Obsessives Anonymous

21 05 2014

Silence of the Lambs was on recently. I like that movie, mostly for Hannibal Lecter. I am a fan of monsters, from towering atomic lizards to human beings ruled by inhuman impulses. Anthony Hopkins in Silence of the Lambs is a great monster; alien, powerful, horrifying yet sympathetic.

I went on a little Hannibal kick and dug out my paperback Red Dragon, which I hadn’t read for 20 years or so. The writing wasn’t to my taste as much as it once was, but I read on, happily anticipating the Lecter scenes, figuring I would reread the whole trilogy. But I got to Lecter, and was disappointed. He seemed much more materialistic and petty, not so much the lethally wise enigma Hopkins brought to life. I have a lot of books to read, so I put Red Dragon away.

The other movies with Hopkins as Lecter don’t quite measure up either. Something magical happened in Silence of the Lambs, some confluence of acting, co-acting, writing, directing, cinematography, I don’t know what all. But that quintessential Hannibal Lecter exists in that film, and nowhere else. I wanted more of him, more of Clarice, more FBI vs Hannibal, but there is no more to be had. I decided it’s better to enjoy the one movie that really speaks to me than to chase pale imitations.

This is a new behavior for me, with a range of applications. There are many books, comics, movies, and tv series that I enjoy deeply. Many of those are media-crossing franchises. Now, I wouldn’t call myself an obsessive fan. I have seen obsessive fans, some of them are my good friends, and there are levels of collecting and consuming and trivia-mining that I don’t come anywhere near. Still, I have been known to latch onto a book or a show like an escapism-eating lamprey. And once latched on, I’ve been known to eagerly scarf up every new iteration on screen or page. And the experience is almost always disappointing.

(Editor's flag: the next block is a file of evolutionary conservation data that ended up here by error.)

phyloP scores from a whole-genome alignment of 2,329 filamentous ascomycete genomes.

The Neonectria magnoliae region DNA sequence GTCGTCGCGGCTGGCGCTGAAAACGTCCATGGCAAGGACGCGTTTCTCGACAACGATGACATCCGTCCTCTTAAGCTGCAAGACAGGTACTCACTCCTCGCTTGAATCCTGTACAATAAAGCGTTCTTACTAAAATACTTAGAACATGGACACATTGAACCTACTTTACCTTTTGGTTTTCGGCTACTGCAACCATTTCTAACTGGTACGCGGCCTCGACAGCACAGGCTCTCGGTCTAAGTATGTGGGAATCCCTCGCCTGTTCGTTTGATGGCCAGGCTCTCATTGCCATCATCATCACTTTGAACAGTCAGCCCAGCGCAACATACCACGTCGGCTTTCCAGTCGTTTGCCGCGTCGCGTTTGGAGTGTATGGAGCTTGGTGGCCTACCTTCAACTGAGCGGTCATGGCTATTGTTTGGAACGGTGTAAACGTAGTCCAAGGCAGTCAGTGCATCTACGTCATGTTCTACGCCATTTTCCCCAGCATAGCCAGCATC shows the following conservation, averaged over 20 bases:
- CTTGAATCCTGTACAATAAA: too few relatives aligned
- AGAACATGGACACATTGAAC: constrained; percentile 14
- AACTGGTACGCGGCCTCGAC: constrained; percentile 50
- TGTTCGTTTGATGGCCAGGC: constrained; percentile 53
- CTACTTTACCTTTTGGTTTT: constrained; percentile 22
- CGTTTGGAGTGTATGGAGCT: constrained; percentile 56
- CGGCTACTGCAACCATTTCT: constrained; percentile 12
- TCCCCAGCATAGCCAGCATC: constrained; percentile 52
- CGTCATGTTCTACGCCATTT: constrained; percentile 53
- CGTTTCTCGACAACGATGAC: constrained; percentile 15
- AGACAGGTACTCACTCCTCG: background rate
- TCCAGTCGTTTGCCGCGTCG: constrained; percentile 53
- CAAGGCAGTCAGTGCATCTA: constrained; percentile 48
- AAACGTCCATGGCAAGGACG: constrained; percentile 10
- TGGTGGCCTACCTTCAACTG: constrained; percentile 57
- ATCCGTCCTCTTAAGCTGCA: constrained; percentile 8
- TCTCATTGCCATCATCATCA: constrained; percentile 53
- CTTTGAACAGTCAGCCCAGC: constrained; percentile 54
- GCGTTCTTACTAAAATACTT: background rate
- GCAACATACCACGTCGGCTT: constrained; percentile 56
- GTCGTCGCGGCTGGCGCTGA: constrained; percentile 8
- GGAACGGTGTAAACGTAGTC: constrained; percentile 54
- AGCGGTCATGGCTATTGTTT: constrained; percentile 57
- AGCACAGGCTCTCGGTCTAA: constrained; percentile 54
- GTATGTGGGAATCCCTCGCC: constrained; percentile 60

The king of this phenomenon is obviously George Lucas. But like the houses of Westeros, plenty of others are vying for the throne. Steven Moffat is gradually ruining Doctor Who. DC comics have placed their faith in crummy filmmakers. Peter Jackson is burying The Hobbit in bloated sub-plots and self-indulgent special effects. Such is the way of the world. A great story maintaining its greatness for many volumes and across media is miraculous. Of course it doesn’t happen every day.

I used to pin gigantic hopes on newly minted iterations of my favorite stories, like all my happiness depended on the film or the sequel or the series finale getting it right. And sometimes they do get it right, and I will always find that thrilling. But if they blow it, they blow it. Whatever version of the story I fell in love with still exists. I will not require it to update or expand to keep me interested.

Now I’m off to see Godzilla!

 

 

 

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